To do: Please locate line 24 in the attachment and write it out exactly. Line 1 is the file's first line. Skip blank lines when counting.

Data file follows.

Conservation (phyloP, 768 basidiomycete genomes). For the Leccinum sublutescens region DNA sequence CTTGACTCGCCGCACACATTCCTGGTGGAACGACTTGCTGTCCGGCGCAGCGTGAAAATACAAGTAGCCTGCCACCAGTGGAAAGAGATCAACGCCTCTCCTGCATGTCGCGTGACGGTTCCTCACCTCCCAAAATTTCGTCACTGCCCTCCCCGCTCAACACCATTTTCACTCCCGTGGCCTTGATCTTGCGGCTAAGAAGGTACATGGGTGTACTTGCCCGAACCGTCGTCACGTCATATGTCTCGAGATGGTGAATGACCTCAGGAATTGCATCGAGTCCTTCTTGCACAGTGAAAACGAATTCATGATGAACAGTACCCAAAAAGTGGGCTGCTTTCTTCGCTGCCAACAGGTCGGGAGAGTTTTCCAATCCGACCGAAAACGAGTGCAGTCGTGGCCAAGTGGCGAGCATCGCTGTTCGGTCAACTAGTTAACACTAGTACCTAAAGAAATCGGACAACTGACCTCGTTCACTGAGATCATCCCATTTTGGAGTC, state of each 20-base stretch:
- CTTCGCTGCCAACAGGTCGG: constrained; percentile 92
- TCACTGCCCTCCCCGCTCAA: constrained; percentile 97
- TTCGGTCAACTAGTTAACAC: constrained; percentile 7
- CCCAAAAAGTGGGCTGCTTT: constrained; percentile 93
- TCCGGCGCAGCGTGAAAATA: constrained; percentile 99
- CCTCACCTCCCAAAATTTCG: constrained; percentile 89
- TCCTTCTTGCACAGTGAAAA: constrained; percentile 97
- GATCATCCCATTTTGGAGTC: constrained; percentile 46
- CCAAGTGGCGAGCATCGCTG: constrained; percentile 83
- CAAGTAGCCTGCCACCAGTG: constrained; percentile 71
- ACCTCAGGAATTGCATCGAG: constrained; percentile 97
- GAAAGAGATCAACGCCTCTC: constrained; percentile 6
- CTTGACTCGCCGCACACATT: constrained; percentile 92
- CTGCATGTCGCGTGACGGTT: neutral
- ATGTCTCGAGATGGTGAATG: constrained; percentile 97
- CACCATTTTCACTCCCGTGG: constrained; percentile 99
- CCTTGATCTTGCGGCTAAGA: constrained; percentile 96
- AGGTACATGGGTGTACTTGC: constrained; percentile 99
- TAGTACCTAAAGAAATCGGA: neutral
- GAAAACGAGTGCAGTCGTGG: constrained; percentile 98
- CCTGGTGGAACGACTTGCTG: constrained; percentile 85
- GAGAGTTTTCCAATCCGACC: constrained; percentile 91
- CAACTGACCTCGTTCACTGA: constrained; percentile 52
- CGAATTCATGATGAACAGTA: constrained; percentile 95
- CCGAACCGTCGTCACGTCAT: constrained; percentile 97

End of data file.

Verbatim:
- CAACTGACCTCGTTCACTGA: constrained; percentile 52